Welcome to my Dev Notes!
This website is a collection of articles I've written on various topics:
- Programming - things related to programming languages or frameworks, e.g. .NET C#, Angular, Functional Programming, and others...
- Technology - topics include Linux, Kubernetes, MongoDB, and many other, hopefully interesing, pieces.
Transition to Astro
I’d been keeping an eye on Astro for a while, and when it reached version 2, I thought it was the perfect time to switch this website from VuePress to Astro. The transition went smoothly, and here’s a quick overview of what I had to tackle:
Building core components: Astro doesn’t come with built-in features like navbars, sidebars, or tip boxes, which VuePress does. So, I rolled up my sleeves and created them myself.
Code syntax highlighting: VuePress has a nice out-of-the-box syntax highlighting configuration, while Astro provides only the default code syntax coloring. To get specific line highlighting, I had to craft a custom component.
Recreating the theme: My site’s theme used to be coded into VuePress, intertwined with its default theme. Switching to Astro gave me the chance to clean things up, and now I’m in the process of transitioning it to Tailwind CSS.
One of Astro’s coolest features is Content Collections. It lets you organize content by splitting it into different types (for me, it’s “articles” and “posts” like this one). Each type can have its own TypeScript-typed metadata, making it easy to fetch content along with its metadata and work with it in various ways. This feature came in handy when building components like the Sidebar.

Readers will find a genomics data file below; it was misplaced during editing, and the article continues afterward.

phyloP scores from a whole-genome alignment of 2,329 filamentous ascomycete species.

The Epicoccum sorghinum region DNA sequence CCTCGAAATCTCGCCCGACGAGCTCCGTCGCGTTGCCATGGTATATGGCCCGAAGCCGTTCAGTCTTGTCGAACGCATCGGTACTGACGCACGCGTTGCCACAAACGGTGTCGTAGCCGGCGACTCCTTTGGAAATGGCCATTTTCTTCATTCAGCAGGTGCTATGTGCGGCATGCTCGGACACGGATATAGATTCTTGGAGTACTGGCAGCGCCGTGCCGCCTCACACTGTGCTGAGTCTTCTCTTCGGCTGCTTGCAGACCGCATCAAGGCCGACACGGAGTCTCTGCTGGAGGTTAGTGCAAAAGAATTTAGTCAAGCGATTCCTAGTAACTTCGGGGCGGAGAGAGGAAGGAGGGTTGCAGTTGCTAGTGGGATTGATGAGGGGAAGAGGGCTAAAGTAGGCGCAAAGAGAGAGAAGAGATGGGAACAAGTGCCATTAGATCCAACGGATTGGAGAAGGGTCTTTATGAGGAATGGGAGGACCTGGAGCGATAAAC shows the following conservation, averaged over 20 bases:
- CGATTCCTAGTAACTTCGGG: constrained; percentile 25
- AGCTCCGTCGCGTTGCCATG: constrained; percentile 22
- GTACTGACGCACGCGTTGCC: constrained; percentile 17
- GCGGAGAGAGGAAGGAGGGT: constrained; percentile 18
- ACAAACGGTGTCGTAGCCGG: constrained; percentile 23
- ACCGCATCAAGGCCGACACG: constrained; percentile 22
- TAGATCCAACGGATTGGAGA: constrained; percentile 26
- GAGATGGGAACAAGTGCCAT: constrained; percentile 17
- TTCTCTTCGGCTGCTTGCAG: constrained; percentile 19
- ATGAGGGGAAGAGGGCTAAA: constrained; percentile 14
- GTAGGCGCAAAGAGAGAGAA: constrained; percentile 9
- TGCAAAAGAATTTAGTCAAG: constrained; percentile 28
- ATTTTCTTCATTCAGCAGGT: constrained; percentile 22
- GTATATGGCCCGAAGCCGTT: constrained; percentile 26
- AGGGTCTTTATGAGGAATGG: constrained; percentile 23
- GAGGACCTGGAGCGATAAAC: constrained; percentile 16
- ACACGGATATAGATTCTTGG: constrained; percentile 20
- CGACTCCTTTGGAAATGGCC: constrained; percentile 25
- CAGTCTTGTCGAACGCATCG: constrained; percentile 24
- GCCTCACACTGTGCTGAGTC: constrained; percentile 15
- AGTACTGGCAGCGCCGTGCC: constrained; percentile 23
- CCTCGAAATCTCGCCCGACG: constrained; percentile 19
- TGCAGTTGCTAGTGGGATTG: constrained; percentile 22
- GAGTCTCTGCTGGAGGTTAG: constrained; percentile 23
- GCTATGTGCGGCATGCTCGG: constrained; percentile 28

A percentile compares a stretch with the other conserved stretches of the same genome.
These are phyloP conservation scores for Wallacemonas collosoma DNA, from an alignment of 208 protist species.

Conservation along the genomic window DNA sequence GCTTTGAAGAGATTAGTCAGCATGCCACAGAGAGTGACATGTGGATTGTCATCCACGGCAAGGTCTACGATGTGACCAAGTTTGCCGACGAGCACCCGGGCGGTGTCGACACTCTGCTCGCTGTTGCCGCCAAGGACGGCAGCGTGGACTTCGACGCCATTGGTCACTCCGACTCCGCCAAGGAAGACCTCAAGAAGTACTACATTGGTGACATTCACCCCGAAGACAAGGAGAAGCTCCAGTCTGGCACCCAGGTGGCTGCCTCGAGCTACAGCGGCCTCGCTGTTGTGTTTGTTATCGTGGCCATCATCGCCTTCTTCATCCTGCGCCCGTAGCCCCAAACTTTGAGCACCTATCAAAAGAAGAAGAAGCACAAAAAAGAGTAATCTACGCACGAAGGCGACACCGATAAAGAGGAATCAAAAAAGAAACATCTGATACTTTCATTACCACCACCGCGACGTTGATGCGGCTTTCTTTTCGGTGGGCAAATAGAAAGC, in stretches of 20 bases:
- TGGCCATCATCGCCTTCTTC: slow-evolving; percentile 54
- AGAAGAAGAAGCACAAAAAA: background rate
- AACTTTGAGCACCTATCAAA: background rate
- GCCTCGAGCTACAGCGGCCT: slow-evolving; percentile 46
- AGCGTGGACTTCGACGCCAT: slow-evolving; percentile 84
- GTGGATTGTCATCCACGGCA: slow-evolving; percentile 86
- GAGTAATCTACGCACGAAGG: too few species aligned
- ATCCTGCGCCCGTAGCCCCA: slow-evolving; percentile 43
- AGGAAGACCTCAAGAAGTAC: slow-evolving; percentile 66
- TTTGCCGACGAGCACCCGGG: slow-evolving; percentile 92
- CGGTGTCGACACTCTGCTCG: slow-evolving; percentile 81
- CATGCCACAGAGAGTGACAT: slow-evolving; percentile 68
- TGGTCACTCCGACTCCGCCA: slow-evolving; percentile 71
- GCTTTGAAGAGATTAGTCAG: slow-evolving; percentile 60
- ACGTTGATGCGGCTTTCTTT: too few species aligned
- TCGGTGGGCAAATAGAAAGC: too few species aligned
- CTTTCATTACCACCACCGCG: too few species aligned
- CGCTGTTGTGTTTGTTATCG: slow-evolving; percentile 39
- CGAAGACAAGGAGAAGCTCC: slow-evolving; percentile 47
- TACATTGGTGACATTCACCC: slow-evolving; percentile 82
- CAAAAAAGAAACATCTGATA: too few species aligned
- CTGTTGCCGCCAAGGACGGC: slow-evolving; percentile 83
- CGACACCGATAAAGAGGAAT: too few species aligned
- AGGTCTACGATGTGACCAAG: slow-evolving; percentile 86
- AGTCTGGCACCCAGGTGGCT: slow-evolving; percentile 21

To wrap it up, Astro is pretty awesome for static websites that focus on content. If that’s what you’re looking to create, I’d definitely recommend giving Astro a try.
I’ve added an article about one of the pillars of Observability in modern distributed cloud systems - Tracing. Tracing is nowadays a part of the OpenTelemetry standard, it’s the part of the standard that is the most stable and well-defined. Tools like Jaeger alrady implement the standard, so it’s the right time to jump on board, and start tracing out apps using OpenTelemetry SDKs. You can find the article here.
Overview of SELinux
I added an overview of the SELinux subsystem, which is one of the popular MAC systems that are available on Linux. It’s used mostly in the Red Hat world (Red Hat Linux, Fedora), but can also be found on other Linux distributions (also on Android). I was interested in the topic mostly due to the fact that Podman relies on SELinux when mounting volumes. Lack of any SELinux knowledge might lead to issues when containers try to access the mounted files. While learning about SELinux, I found it to be quite an interesting topic. You can see my gist of it here.
I’ve been studying Angular for a few weeks now. Although I’ve used this technology numerous times in the past (e.g., in my master thesis), it’s been a few years ago and I naturally forgot most of the things, even the basics.
Anyway, since I need Angular again for one of the projects that I’m working on, I had to pick it up again, and as a result, an Angular Series was born. I’m still working on it, especially on the NgRx bits, but the whole thing is at around 90% level of completion. I already see myself going back to some parts of it as I’m starting to use Angular, which proves that it’s useful. I hope it will be useful for you as well.